I was tempted to paddle across to the "Chops" but knowing the tide had turned I stopped at Twing Point and began my return trip.  This time I stayed to the immediate east of Swan Island and the experience was splendid in regard to eagle sightings.  There were both mature and immature eagles...


...as well as an eagle in a nest...

There were numerous little pocket beaches and near the upper part of Swan Island I reached Little Swan Island ...

...and the Lovejoy Narrows where the Kennebec's strong currents were on display...

After pushing around the upriver end of Swan Island I swung downstream to a now awake Fort Richmond...

I don't think one could find a more pleasant paddling destination than a simple circumnavigation of Swan Island starting from Richmond. Sweet!


After another night in my tent at the Augusta/Gardiner KOA in Richmond I was up early the next morning and driving to the opposite end of Merrymeeting Bay where the  Androscoggin River enters.  In Topsham I stopped at this dam about 5 miles upriver from my intended launch site...

Under cloudy skies I launched from the end of Bay Bridge Road in Brunswick where there was once a bridge across the Androscoggin at Mustard Island...

Again not a soul around at 8 am and I got underway with the intention of reaching "Chops" at slack water.  Along the way I saw more eagles and passed by this one idyllic (to me) camp...
Nice and simple...camper, table, chairs, and canoe.

Soon and right on schedule for slack tide I approached Sturgeon Island...

...and behind it the "Chops"...

After passing through "Chops" I entered Goose Cove where the waters of all six rivers were fully combined and getting a lot saltier.  The cove was totally calm and looked that way downriver to Lines Island...

Here I turned about and paddled back through the "Chops" and across the Kennebec and the mouth of the Abagadasset River to Bald Head on the bay's west side where an early lunch was taken...

Following the bay's western shore brought me past where the Cathance River enters...

En route to my starting point at Bay Bridge Rd I passed around a picturesque Pleasant Point...

...where yet another eagle perched sentry...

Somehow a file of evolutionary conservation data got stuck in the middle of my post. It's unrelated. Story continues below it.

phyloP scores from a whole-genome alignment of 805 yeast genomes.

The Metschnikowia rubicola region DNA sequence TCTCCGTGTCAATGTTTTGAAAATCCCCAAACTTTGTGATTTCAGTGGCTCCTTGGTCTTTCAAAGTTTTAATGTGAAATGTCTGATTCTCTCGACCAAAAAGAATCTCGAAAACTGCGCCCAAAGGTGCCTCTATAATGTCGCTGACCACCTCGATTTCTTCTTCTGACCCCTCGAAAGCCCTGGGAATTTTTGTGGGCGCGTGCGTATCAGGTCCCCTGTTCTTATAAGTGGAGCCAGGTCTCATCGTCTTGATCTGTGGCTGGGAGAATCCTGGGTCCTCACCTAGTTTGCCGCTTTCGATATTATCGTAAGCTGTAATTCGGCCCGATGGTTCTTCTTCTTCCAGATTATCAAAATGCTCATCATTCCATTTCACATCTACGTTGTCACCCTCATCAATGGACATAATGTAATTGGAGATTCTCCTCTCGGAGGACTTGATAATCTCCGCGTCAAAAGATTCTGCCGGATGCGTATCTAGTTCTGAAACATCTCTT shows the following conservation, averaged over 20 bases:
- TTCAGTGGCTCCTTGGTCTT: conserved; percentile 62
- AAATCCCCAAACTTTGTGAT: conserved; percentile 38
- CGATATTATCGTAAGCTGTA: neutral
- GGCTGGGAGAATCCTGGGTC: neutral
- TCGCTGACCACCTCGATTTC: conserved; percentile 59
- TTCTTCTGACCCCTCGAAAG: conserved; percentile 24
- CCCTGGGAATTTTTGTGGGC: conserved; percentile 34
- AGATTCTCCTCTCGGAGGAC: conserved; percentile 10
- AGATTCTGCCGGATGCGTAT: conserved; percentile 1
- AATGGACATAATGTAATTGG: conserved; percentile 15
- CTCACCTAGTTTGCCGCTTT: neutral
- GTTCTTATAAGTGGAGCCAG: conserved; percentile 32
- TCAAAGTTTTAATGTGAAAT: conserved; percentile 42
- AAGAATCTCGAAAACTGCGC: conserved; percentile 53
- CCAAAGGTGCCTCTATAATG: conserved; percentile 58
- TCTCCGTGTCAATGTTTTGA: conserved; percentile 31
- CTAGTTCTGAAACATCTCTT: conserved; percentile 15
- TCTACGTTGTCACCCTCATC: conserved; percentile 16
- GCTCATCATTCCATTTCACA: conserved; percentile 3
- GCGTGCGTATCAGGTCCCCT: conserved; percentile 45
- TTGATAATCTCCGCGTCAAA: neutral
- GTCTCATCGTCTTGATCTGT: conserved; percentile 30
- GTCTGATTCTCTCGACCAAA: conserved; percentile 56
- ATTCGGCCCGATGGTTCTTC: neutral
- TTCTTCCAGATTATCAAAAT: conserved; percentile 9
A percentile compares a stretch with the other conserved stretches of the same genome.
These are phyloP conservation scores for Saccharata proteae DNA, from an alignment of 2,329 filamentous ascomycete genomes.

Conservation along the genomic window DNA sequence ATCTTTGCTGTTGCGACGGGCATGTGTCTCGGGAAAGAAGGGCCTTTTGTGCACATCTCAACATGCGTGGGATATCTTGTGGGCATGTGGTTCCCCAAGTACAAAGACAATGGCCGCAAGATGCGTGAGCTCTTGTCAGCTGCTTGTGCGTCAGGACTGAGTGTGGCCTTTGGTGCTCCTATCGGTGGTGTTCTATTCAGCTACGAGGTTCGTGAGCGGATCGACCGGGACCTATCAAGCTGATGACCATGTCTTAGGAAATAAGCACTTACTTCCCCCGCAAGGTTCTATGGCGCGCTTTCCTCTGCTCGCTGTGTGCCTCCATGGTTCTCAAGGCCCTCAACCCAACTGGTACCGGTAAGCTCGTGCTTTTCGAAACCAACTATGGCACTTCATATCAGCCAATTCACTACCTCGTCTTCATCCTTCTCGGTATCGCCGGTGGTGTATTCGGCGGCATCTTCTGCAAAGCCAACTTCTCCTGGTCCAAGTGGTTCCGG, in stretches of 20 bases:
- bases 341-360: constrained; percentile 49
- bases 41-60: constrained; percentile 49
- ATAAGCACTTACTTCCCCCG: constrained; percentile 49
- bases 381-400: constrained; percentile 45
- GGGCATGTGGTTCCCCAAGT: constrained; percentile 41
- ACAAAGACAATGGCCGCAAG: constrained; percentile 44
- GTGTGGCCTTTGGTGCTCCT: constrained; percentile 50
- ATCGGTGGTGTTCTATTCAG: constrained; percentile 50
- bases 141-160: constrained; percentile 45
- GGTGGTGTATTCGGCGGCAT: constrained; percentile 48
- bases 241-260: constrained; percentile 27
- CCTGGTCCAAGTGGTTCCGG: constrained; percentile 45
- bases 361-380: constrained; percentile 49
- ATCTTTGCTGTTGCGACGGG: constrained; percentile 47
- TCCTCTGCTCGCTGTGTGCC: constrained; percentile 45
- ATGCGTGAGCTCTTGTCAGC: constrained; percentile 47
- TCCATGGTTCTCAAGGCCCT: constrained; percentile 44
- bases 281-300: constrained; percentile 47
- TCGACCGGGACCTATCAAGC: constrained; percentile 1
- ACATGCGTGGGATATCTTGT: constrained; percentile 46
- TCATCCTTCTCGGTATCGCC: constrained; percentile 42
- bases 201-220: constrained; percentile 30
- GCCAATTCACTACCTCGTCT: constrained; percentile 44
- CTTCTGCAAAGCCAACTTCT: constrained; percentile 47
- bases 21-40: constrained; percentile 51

Had I been at this spot on June 13, 1722 I'd have witnessed a flotilla of 20 canoes carrying 60 Abenaki warriors according to George and Henry Wheeler in their History of Brunswick, Topsham, and Harpswell, Maine and the Ancient Territory known as Pejepscot published in 1878.  The warriors were looking to avenge the first colonial raid on Norridgewock.


In paddling around the Androscoggin's Mustard Island I got a closer look at the bridge remains on the island's west side...

...thus completing my exploration of Merrymeeting Bay.


Before returning to my base camp I decided to visit the site of the failed 1607 English colony at the mouth of the Kennebec River, Fort St. George.  After driving down to Popham I found signs for Popham Beach and Fort Popham but nothing that mentioned the failed colony.  In exploring Fort Popham I did encounter a plaque showing a general location for Fort St. George.  Made one final attempt in that direction down a dead-end road and voila... stumbled upon the colony's location...

The site was re-discovered in the 1990's and matched a detailed map of it drawn by John Hunt and found in Spain in 1888.  These plaques tell the story...



I can't help but wonder what the Fort St. George colonists thought of Merrymeeting Bay.  Somehow, I get the impression they felt safest when close to the sea and much less so when further inland.

Earlier in my trip to Maine and while waiting an additional day for more favorable tides I explored some of Pleasant Pond and the connected Cobbosseecontee Stream.  The name is said to mean in Abenaki "plenty of sturgeon".  Pleasant Pond was ...well, quite pleasant...

 ...and while I encountered no sturgeon there were  plenty of loons...

The Cobbosseecontee joins the Kennebec River in Gardiner, Me...

...where a beautiful waterfront park tells the story of the town and its waterways...

I liked the trail markers...


Two signs near the waterfront served to remind me that we still know how to mend things...